Wednesday, January 20, 2021
Safe Sport Discussions before Swim Practice Led to Better Teammates, More Support
Before the pandemic hit, Tri-City Channel Cats in eastern Washington state implemented a 16-week Safe Sport discussion for swimmers at one of its two pools.
It was the brainchild of April Walkley, USA Swimming Safe Sport Western Zone Chair, and Jen Tonkyn, Head Assistant Coach for Tri-City Channel Cats. Both Walkley and Tonkyn are passionate advocates for keeping children safe by empowering them to speak up if they feel something is wrong or a situation is uncomfortable. In addition, they have worked with USA Swimming Safe Sport to continue its mission to provide a healthy and positive environment free from abuse for all members.
On Wednesdays, Tonkyn invited Walkley to talk to her swimmers for the first 10 minutes of practice after showing a short video clip. Parents had advance notice of the subject matter for the week’s discussion and were able to view the video in advance so that there were no surprises.
As time went on, the swimmers felt encouraged to speak up, ask questions and add to the discussion. Walkley’s son presented certain topics and Tonkyn added her perspective as a coach. Tonkyn said the swimmers became better teammates, cheerleaders for each other and on-time attendance on Wednesdays increased.
When the idea was first proposed, eyebrows were raised at the thought of 10 minutes of pool time being lost, but ultimately it proved to be a huge benefit for the athletes.
“It was only five or 10 minutes of pool time, but you could see what was going on mattered to these kids,” Tonkyn said. “That’s what made it easy to keep going… I don’t know a single coach out there that would say 10 minutes once a week to save a life is not valuable.”
Discussions around Safe Sport can be delicate or uncomfortable, Tonkyn admitted, so swimmers had different versions of the presentation based on their age group.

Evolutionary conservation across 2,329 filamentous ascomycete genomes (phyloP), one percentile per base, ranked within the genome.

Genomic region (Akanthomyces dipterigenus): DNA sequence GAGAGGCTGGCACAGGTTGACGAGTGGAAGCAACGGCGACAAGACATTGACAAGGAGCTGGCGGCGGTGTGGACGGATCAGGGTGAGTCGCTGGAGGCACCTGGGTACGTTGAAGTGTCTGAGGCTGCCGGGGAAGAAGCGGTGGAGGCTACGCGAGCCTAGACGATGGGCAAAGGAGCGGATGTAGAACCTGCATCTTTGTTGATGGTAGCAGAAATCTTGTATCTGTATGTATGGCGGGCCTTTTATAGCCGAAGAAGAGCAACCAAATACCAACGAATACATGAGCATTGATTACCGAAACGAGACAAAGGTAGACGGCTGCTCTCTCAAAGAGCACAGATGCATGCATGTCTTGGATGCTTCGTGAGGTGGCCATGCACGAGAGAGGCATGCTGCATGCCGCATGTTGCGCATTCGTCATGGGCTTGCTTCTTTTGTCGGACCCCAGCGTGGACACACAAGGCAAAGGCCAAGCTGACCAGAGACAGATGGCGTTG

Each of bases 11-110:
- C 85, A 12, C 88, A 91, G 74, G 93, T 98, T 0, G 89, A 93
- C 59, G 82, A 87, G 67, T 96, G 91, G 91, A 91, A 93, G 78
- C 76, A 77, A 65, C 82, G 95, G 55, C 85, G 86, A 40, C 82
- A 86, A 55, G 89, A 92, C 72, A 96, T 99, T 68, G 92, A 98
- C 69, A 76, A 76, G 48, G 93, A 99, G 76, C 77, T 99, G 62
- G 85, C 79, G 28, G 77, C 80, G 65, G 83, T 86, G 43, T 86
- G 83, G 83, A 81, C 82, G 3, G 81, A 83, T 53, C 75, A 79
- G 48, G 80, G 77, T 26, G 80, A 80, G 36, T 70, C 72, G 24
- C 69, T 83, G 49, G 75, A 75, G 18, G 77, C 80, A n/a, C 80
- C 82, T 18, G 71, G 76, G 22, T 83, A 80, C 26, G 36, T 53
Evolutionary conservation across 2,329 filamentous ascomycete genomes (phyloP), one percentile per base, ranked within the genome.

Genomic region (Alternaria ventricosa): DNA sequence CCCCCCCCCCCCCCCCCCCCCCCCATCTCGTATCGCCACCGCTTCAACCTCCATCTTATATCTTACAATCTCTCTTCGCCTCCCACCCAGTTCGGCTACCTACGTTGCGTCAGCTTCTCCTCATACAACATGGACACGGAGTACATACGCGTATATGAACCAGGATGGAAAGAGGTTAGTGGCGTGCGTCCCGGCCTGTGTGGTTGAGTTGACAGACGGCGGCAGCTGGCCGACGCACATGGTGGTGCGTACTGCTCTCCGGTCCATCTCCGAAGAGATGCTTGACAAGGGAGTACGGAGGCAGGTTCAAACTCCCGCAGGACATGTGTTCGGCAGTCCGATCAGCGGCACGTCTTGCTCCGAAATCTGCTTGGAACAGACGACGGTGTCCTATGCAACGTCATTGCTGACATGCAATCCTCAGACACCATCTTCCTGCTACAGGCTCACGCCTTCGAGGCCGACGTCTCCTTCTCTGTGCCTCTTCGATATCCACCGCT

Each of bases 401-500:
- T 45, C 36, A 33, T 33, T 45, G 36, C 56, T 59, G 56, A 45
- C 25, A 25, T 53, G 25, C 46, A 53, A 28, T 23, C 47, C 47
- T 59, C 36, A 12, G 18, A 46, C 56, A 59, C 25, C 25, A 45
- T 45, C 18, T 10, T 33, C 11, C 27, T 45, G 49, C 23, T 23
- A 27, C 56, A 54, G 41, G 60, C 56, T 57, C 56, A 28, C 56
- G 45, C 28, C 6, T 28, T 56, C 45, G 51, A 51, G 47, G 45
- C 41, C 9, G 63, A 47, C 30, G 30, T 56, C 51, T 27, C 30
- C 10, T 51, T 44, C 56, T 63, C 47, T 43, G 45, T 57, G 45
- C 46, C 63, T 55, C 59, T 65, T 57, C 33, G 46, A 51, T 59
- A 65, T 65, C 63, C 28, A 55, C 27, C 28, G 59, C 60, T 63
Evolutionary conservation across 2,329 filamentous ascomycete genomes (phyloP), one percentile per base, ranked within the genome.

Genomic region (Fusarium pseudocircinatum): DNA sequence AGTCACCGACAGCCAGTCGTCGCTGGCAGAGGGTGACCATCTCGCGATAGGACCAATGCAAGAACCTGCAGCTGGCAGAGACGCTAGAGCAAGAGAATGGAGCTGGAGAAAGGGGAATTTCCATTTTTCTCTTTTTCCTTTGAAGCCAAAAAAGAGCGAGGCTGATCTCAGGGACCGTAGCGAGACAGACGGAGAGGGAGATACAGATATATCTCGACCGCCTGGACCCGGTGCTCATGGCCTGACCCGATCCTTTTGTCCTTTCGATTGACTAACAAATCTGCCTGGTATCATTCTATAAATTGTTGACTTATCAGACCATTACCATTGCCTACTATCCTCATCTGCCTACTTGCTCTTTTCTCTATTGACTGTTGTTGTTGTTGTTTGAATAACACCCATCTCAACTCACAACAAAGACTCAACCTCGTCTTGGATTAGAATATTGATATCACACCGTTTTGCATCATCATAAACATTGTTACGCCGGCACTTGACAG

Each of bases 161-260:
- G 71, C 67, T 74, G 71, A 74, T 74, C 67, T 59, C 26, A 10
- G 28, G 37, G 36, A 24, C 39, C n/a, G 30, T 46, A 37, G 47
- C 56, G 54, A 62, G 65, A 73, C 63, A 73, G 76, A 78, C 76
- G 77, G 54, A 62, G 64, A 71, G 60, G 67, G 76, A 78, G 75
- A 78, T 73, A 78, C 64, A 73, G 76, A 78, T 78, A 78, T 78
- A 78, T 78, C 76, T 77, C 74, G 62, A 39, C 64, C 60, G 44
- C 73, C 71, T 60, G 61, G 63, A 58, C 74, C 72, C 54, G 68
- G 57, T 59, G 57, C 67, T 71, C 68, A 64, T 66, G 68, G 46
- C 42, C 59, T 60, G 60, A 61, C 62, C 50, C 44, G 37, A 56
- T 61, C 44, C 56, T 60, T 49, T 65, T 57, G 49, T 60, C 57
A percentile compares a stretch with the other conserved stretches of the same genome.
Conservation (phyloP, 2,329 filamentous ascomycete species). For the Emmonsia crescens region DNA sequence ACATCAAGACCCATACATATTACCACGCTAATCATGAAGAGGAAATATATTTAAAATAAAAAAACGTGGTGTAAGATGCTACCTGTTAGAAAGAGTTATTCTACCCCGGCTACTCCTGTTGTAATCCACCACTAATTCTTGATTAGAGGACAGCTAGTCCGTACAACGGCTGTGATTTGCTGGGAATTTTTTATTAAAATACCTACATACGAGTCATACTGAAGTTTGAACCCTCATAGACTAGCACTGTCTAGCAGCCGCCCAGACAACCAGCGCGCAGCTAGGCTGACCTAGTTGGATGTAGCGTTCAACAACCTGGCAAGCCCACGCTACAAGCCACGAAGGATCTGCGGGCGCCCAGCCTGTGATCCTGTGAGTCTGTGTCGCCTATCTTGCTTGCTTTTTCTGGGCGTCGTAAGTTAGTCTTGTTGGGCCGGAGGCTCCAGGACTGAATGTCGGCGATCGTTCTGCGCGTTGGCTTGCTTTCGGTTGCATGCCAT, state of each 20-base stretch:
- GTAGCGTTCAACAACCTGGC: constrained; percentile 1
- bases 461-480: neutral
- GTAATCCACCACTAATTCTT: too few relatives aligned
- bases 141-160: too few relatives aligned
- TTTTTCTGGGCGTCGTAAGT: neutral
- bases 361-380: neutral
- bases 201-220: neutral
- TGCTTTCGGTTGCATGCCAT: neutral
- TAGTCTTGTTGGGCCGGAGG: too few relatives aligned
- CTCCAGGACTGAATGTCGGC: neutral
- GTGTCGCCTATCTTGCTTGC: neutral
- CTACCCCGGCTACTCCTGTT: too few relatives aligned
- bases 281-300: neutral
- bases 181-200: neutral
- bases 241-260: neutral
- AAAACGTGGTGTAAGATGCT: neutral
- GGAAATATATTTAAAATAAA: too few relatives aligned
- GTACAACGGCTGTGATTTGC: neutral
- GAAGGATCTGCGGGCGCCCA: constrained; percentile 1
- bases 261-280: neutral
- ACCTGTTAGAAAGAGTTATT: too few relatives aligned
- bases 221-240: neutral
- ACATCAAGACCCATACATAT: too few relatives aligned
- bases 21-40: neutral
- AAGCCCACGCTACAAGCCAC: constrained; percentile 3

“You don’t know what is the right age to stop or start at the line of information,” Tonkyn said of the topics, which included grooming, appropriate and inappropriate actions, and coaching behaviors. “But we had to draw a line somewhere.”
These conversations even made Tonkyn’s job as a coach a little easier, she noted.
“Normally, they would run up and expect a hug,” she said. “Now they understand that I can’t, but if I give a side hug or a fist-bump with a smile, that’s good enough. That has to be good enough—but in the past that might have been a brush-off in their eyes.”
Swimmers became empowered to speak up, either to their parents or their coaches, about issues they saw both in and out of the pool. The adults were then able to address the issues previously unbeknownst to them. Tonkyn believes swimmers will continue to apply the lessons learned for the rest of their lives and it will eventually become second nature.
Tonkyn also said there is a lesson for coaches here in the midst of teaching Safe Sport principles to swimmers: There is a parallel between asking swimmers to grind through a tough set and be uncomfortable in order to get better and for coaches to discuss topics that make them uncomfortable to better the swimmers.
“We get better and the kids get better the exact same way,” she said. “If we’re going to implement something that we’re not comfortable with, we show the kids that what we’re asking them to do, we can do too. This is not an easy subject, but it matters.”
Because the Tri-City Channel Cats laid the groundwork for open, honest and proactive active listening discussions, another swim coach has been able to lead “restorative circles” during the pandemic and encourage swimmers to open up about their mental health status.
“With all the stuff going on in the pandemic, I would love to see something regarding mental health,” Tonkyn added. “Michael Phelps has come forward with his struggles. Allison Schmitt has come forward with some struggles that she’s going through. I would like to see, instead of the physical side, the mental side. I do think there is a platform for that.”
The positive relationship between a coach and athlete stems so much farther than in the water practices, as coaches really do make a positive impact on swimmers every day. Taking time to talk with athletes, even about tough topics, creates a safe place for them and ultimately helps them build towards a strong future in and out of the water.
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